Snow and rain bring extra work load for schools, county

  • Caleb Sorrells takes full advantage of a surprise Saturday snowfall by taking a speedy sledding run.
    Caleb Sorrells takes full advantage of a surprise Saturday snowfall by taking a speedy sledding run.
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There’s a saying in North Georgia that goes something like “If you don’t like the weather, stick around a day or two.” This past week was a testimony to the truth of that statement.
Last Wednesday the temperatures were in the high 60s. Thursday, temps were still on the high side for this time of year, but there were torrential rains. In fact, it rained so hard in such a short period of time that the Chestatee River and many of the county’s creeks and streams either overflowed or came close to overflowing their banks.
Friday, temperatures plummeted and Lumpkin County had 4-5 inches of snow on Saturday.
The sun came out Sunday and melted much of the snow, and Monday’s cold rain finished it off. And more rain is predicted through Thursday—possibly with thunder storm activity.
Meanwhile, Jonquils and red bud trees, Forsythia and other flowering shrubs are blooming.

WILD WEATHER

The mix of what could well be termed severe weather made for a busy later part of the week for city of Dahlonega, Lumpkin County government and school employees.
Thursday’s over-four-inches of rainfall flooded parts of Golden Avenue and elsewhere in the county, causing the school system to delay the start of classes by two hours Friday.
Thursday itself “worked out almost perfectly,” said Lynn White, Transportation Director for the school system. "In the morning it started after we delivered the kids to school, and by dismissal the water had already pretty much receded.”
Superintendent of Schools Dr. Rob Brown called for a two-hour delay Thursday night. He said two factors played into the decision.
“One, we needed more time to assess the situation with rising water levels and didn't know if the situation would get worse through [Thursday] night, and two, we wanted our bus drivers, parents, students, and staff to have the benefit of driving in daylight with better visibility,” he said.
White said she was grateful for the Friday morning delay.
“We were worried about the wind bringing down trees overnight,” she said. “We only had one down Friday morning that we couldn’t get around, on the north side of Bert Road in the Little Mountain area. But I’m glad it was daylight,” she said.
“Whether it be flooding like we experienced last week or snow like this weekend, our first consideration is the safety and security of our students and staff. If we believe road conditions pose a significant danger for our school buses and/or car drivers, we will minimize travel. In more extreme situations, we must close our schools,” Brown said.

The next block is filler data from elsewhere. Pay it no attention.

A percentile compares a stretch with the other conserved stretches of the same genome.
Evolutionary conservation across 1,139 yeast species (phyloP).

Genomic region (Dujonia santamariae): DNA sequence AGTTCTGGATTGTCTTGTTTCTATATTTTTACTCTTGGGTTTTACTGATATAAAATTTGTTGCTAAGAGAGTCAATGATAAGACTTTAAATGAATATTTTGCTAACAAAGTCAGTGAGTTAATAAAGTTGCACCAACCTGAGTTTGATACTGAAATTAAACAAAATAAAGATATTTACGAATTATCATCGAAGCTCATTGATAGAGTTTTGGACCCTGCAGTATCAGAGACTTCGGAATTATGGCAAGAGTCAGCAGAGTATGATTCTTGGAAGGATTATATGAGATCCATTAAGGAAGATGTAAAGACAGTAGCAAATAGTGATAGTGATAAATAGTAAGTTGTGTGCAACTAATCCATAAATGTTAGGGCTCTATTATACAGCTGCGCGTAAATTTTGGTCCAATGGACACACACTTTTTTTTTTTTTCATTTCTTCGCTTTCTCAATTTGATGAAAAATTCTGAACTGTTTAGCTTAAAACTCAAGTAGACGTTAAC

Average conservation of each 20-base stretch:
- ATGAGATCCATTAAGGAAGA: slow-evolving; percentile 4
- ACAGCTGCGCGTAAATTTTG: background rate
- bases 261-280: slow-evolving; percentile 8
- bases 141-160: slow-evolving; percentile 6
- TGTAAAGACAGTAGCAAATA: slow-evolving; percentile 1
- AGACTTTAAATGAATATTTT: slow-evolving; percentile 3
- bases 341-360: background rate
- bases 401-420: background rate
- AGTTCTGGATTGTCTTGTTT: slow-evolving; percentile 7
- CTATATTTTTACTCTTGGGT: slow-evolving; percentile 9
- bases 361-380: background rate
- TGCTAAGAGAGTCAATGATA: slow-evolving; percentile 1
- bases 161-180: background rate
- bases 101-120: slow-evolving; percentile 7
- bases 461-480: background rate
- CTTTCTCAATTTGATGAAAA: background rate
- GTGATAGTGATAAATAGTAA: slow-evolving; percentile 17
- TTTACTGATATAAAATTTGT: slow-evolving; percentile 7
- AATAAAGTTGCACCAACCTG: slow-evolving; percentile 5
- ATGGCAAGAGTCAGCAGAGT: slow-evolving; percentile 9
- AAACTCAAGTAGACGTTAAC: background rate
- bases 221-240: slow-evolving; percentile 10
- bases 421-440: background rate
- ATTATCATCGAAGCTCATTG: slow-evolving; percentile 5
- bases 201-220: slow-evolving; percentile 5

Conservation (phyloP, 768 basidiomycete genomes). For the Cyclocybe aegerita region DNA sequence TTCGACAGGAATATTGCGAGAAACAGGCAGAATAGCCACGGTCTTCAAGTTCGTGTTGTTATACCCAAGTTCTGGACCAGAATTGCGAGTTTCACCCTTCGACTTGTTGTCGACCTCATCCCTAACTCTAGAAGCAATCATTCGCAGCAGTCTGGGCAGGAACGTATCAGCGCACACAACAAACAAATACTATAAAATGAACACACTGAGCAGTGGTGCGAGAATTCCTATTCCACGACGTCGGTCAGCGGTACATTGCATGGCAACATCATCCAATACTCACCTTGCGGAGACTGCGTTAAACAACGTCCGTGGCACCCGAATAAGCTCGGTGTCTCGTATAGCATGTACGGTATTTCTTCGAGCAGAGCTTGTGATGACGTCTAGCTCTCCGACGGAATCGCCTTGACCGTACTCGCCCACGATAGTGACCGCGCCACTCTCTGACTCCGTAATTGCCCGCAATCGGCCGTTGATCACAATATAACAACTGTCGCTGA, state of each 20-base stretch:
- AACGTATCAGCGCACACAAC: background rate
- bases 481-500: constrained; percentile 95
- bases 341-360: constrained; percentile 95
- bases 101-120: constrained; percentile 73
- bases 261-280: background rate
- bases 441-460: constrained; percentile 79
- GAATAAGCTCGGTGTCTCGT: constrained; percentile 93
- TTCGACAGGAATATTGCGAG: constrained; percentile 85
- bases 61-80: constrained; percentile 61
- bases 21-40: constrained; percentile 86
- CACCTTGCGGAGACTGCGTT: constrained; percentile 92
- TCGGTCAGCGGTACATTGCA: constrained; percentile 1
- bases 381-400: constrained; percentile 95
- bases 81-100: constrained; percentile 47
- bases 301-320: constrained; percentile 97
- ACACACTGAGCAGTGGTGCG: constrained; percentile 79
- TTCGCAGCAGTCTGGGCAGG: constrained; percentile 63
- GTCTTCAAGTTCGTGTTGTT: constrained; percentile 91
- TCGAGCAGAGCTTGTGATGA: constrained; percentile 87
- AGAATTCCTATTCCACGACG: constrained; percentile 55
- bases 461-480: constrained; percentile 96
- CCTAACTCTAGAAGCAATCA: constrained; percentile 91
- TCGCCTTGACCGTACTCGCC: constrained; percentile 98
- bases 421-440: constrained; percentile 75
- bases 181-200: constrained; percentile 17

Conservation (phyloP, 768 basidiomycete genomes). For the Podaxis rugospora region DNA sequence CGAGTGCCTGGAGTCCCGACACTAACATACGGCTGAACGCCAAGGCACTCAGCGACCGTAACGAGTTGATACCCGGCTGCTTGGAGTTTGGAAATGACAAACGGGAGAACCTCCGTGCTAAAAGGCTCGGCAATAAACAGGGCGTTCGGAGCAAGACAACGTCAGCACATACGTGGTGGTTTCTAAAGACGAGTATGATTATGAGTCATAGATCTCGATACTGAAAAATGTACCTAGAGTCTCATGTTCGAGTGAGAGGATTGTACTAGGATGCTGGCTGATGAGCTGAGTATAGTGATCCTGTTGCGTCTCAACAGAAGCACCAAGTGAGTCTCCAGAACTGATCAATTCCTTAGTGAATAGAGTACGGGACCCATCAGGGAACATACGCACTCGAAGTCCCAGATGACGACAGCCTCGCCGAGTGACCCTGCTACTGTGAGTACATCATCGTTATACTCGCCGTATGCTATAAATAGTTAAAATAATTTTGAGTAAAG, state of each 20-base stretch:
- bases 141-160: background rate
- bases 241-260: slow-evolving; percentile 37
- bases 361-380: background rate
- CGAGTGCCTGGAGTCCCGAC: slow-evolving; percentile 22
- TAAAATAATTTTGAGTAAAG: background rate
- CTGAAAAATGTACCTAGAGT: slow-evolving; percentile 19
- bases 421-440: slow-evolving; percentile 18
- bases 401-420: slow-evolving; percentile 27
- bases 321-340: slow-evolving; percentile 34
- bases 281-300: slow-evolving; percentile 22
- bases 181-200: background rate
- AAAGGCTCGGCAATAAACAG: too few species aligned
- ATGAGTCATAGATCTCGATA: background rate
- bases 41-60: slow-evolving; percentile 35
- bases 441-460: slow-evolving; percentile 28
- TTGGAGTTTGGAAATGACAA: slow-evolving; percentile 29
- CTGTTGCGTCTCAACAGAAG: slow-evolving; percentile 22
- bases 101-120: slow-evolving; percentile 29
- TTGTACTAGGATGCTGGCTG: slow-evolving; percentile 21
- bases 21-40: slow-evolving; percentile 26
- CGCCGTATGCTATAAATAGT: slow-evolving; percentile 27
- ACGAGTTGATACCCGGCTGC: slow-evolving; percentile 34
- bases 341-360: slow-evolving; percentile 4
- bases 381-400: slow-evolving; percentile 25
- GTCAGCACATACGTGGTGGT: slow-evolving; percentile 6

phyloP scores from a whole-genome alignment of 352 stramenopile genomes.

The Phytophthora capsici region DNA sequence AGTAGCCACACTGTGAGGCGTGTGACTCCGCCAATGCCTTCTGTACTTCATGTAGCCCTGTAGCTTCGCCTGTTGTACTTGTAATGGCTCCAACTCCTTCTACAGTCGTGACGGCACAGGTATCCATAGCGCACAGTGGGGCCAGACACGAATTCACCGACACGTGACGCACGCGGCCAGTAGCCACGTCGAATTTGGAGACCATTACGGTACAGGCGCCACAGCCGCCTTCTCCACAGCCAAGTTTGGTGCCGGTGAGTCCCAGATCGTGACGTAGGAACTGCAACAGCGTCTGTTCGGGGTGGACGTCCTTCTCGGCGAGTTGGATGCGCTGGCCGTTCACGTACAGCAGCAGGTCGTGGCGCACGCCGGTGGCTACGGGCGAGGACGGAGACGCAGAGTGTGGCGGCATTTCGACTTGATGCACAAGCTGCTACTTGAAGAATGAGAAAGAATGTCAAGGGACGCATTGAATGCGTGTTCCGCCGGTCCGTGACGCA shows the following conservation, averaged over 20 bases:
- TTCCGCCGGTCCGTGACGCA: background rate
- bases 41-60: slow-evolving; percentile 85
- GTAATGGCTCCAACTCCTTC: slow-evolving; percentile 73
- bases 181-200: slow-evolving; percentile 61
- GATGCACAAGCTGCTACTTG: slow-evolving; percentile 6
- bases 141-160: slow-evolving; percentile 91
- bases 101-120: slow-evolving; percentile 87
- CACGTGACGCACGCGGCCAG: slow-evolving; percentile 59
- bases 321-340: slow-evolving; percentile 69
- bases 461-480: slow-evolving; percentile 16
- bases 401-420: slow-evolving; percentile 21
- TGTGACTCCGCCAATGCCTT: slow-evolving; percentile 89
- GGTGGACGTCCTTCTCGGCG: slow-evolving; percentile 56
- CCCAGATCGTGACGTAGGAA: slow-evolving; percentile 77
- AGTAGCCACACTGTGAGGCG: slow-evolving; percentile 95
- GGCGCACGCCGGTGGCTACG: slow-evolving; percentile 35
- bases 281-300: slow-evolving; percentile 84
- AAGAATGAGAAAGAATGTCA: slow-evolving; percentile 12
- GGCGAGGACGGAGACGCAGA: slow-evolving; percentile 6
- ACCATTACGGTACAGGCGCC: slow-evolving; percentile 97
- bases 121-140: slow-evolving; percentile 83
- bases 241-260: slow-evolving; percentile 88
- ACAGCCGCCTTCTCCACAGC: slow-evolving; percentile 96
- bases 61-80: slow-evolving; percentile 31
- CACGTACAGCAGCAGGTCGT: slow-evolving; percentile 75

PUMP HOUSE HASSLE

While school buses were able to avoid the worst of the flood, Lumpkin’s Water & Sewerage Authority employees got plenty wet Thursday.
The Sherwood Forest Subdivision was placed under a Boil Water Advisory after the rain began seeping under the door of the well house that supplies homes with water.
It was “a precautionary measure,” said Director Sean Phipps. “We sent a crew out, but the water was up to the door, and it wasn’t safe to send anyone in. There’s electrical equipment in the well house, and we wouldn’t have been able to see if anything was wrong or not."
But the pump never lost pressure, and homes were able to use a pump higher up the hill. By Friday the water had receded.
“We took samples, and once they checked out OK we lifted the advisory,” Phipps said.
Crews also checked and cleared the culverts to be sure nothing would impede the flow of water in the future.
“We hope the volume and intensity of rain doesn’t happen again,” Phipps said.

SNOW BUSINESS

The road department and sheriff’s office, as usual, bore the brunt of the burden, especially when it came to Friday’s snow.
Deputies responded to a total of 147 calls throughout the day as the inches began to pile up, according to Sheriff Stacy Jarrard.
“We had trucks out treating and plowing Saturday morning,” said Public Works Director Larry Reiter. “By 10 p.m. we had all the main roads done. It was too dangerous to put big trucks on the secondary roads. Mother Nature took care of it Sunday morning.”
Reiter said there were lots of cars stuck in the ditches, on shoulders and actually in the road.
“There was one brand new pickup truck on Oak Grove that was half on the shoulder and halfway into the lane Sunday morning. I guess whoever it was just decided to walk home,” he said.
Nearly 120 man-hours and 130 tons of salt/gravel mix went into Saturday’s snow, said Road Department Supervisor David Robinson.
Robinson estimates the cost to the county in labor, materials and equipment totals over $1,300.
Thursday’s rain caused some problems for the road department as well, but “we actually fared pretty well,” he said. “We only lost about eight trees county-wide. Wahoo Creek Road [a gravel road] lost some gravel, and Winters Mountain had some shoulders wash out. I was amazed there wasn’t more damage. But we may get more before this week is out.”
In an effort to keep road damage to a minimum, road department workers were out cleaning culverts Monday.
“We’re trying to clean as many as we can. That’s about all you can do,” Robinson said. “And hope for a little sunshine.”